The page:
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21 of 21 people found the following review helpful By R. Trexler on May 17, 2002
Format: Paperback
St Benedict & St Therese can be read for several reasons and will appeal to a variety of readers. First, it offers an insightful analysis and comparison of the spirituality of Benedict "The Little Rule" and Therese "The Little Way." On another level, it is offers a practical application of their principles for our own spiritual direction. And to add pleasure to delight, it presents both of these in a VERY well-written, sometimes Chestertonian style. Longenecker often surprises you by reaching past the usual spiritual platitudes for the deeper truths. His manner is sometimes humorous, but never trite. His style is often breezy, but never without weight. Here are two examples:
ON MIRACLES: "The main problem for sophisticated people is not that miracles are incredible, but that they are an error in taste. . . . Benedict and Therese call us to follow a little way, and it may be that for humility to begin growing, our grown-up taste must be the first to go. Miracles, relics, sentimentality, pilgrimages, and wonderful answers to prayer lie at the heart of ordinary religion, and since Benedict and Therese are apostles of the ordinary it is fitting that their religion sits happily among the sentimental, the miraculous, and the tasteless." (p.47-48)
ON OBEDIENCE: "Obedience promises freedom, but there is a huge risk because obedience also threatens the most odious form of slavery. Religious people have an unfortunate taste for Pharisaism, and the call to obedience attracts two kinds of Pharisees - those who love to dominate and those who love to be dominated." (p.86)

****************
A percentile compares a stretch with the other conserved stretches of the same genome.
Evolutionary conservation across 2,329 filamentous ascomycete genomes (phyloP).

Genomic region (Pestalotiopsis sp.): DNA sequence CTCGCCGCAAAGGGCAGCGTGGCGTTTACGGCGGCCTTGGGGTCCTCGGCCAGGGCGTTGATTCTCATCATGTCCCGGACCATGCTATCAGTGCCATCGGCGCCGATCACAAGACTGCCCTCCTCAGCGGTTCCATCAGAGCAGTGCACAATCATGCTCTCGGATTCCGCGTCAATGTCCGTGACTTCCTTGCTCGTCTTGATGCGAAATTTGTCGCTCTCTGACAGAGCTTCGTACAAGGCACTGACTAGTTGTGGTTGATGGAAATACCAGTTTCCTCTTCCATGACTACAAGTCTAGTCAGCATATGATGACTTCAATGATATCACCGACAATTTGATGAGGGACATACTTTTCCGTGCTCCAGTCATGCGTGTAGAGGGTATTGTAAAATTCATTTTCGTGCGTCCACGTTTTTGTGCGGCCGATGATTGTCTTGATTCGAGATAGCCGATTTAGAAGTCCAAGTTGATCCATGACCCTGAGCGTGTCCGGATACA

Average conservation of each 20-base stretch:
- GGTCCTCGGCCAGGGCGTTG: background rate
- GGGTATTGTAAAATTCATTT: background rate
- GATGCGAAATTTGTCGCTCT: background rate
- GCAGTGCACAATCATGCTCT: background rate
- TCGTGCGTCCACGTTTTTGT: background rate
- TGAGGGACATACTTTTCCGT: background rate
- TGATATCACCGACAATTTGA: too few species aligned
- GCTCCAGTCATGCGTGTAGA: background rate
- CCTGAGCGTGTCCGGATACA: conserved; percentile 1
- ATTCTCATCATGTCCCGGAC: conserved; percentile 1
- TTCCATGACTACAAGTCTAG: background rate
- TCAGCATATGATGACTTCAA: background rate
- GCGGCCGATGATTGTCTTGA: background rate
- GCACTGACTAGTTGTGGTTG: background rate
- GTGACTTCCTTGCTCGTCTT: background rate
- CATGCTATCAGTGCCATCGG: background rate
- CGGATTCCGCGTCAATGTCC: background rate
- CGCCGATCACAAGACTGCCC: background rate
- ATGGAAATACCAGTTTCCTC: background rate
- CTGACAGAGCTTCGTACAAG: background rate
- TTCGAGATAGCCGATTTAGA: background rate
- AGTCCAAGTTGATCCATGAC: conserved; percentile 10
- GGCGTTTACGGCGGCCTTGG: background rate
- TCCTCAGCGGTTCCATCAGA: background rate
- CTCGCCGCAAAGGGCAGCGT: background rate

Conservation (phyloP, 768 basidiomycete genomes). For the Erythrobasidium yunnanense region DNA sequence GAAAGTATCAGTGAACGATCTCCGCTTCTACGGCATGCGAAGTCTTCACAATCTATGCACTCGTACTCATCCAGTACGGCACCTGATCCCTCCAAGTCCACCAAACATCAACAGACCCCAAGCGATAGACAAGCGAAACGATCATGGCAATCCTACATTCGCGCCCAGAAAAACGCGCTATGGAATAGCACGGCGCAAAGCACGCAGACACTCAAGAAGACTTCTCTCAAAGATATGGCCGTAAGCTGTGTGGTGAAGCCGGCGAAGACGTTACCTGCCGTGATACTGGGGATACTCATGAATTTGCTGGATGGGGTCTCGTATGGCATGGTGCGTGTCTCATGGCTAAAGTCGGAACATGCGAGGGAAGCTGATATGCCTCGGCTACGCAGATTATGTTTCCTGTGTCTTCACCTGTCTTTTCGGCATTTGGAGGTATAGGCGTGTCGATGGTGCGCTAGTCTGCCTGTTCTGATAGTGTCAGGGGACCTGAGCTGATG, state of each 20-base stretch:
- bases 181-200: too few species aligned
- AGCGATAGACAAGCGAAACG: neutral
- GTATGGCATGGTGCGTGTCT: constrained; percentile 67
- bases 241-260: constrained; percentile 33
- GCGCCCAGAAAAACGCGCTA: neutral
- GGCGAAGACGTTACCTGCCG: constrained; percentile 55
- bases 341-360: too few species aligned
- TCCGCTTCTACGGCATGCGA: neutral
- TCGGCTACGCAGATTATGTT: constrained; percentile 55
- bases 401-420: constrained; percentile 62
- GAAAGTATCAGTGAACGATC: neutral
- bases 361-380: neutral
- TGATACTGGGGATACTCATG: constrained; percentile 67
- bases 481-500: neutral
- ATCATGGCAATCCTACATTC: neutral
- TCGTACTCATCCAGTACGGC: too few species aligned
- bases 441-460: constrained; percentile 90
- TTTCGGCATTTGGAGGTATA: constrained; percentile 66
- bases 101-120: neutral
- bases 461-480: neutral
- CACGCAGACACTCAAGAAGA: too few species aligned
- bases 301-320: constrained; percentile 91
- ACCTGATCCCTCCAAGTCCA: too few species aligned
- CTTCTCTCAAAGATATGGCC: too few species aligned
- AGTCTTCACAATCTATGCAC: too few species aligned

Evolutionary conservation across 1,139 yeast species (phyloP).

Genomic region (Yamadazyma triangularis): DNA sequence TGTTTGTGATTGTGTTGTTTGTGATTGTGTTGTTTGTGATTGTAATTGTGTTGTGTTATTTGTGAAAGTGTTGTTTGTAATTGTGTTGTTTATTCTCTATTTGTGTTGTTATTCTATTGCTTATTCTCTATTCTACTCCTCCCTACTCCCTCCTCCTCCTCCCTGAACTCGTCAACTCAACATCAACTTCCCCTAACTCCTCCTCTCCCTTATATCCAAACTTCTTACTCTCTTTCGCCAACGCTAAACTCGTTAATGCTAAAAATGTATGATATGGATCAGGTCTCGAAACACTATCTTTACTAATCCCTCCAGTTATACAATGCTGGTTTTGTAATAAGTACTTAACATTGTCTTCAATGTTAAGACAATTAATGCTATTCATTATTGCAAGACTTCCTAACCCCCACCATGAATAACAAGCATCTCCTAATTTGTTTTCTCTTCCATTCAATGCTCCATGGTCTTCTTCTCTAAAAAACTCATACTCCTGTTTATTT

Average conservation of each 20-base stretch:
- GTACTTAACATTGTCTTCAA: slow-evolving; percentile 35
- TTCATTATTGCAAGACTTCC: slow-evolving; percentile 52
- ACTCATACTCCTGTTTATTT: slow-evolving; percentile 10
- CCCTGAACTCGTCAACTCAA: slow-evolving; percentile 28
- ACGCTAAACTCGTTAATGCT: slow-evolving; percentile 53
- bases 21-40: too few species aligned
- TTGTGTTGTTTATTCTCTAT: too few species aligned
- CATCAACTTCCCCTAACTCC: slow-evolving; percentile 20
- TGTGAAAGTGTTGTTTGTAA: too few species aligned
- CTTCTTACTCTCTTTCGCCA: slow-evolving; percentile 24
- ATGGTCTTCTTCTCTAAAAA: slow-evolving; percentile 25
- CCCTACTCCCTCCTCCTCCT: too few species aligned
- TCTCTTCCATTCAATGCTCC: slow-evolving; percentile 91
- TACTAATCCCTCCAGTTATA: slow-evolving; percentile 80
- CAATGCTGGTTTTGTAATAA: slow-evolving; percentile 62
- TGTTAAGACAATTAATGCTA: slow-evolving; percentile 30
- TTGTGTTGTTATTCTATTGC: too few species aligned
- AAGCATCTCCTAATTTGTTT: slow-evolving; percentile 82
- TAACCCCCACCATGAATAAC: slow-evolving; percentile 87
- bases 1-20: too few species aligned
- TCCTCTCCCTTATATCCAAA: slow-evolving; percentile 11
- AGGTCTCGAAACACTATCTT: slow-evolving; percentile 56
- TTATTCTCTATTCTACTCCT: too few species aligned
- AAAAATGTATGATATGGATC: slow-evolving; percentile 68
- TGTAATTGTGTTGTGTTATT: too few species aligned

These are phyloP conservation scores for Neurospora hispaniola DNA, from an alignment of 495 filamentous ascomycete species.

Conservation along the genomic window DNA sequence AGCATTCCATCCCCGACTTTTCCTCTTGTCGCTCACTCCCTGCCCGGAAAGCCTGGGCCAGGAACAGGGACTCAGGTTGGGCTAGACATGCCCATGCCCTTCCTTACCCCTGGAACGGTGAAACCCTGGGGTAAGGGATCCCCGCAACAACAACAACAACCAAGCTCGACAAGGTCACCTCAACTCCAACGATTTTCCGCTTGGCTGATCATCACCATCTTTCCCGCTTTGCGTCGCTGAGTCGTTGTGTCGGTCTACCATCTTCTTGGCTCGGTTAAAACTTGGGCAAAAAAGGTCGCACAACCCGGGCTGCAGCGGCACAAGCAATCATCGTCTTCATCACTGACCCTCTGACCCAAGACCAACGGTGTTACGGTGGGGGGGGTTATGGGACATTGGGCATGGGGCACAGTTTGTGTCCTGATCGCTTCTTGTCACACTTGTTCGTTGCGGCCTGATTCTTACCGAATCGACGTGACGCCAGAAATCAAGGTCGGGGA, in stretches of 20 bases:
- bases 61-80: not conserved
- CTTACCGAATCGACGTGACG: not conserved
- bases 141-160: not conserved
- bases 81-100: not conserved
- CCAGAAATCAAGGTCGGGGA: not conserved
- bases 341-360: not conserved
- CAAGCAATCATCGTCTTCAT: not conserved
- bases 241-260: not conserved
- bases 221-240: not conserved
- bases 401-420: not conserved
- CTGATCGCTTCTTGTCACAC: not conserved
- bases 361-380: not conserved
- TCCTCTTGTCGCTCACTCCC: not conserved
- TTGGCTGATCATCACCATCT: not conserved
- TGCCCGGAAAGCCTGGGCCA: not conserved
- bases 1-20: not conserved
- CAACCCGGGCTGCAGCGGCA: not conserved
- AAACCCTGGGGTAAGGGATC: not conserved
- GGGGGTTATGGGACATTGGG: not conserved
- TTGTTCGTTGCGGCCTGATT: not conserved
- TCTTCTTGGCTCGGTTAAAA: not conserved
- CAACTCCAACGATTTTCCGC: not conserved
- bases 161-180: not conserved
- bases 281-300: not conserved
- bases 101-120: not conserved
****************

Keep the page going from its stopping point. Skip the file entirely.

Anyone who bemoans the meager fare of 90% of what is currently published to inspire and educate the aspiring Christian, should buy this book to ensure that the more worthy 10% will not disappear forever.
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4 of 4 people found the following review helpful By Sister Marija on September 30, 2010
Format: Paperback Verified Purchase
Discovering Dwight Logenecker's book was for me both providential and felicitous. I procured this book to hoping it might enable a friend and devotee of St Therese to share my interest in the monastic spirituality of St. Benedict. (Those who read this book will probably come to it as clients of one or other.) The Benedictine charism is usually equated with Liturgy, schools of impressive erudition and a long monastic history while Therese's seems a simple spirituality, of an incredibly popular saint - and of "roses".

The Little Rule and the Little Way demonstrates the Gospel spirituality of both saints. Benedict and Therese learned humility and simplicity from our Lord who said "Come to Me all you who are weary.. learn of Me for I am meek and humble of heart". Gospel spirituality is the hope of our era. Benedict and Therese seem sent by God to recast the message. Both are apostles of humility and love; both address the ordinary Christian. Each has his/her own style and "wrappings" In his `little Rule' Benedict wants "everything be so arranged that the strong have something to yearn for and the weak nothing to run from" and Therese's `little Way" is for `weak and imperfect souls' - but "to love one must give all, and even one's self", she herself being the model for her serious disciple.

Six modern popes designated these saints as sent by God, given to the Church and humanity at crucial times. [Of course I am happy to find a book that juxtapostions these saints, separated by some 12 hundred centuries.]

St Pius X referred to Therese as "the greatest saint of modern times"; she was for Pius XI "the Star of my Pontificate" and John Paul proclaimed her a Doctor of the Church. In 1947 Pope Pius XII stated "St.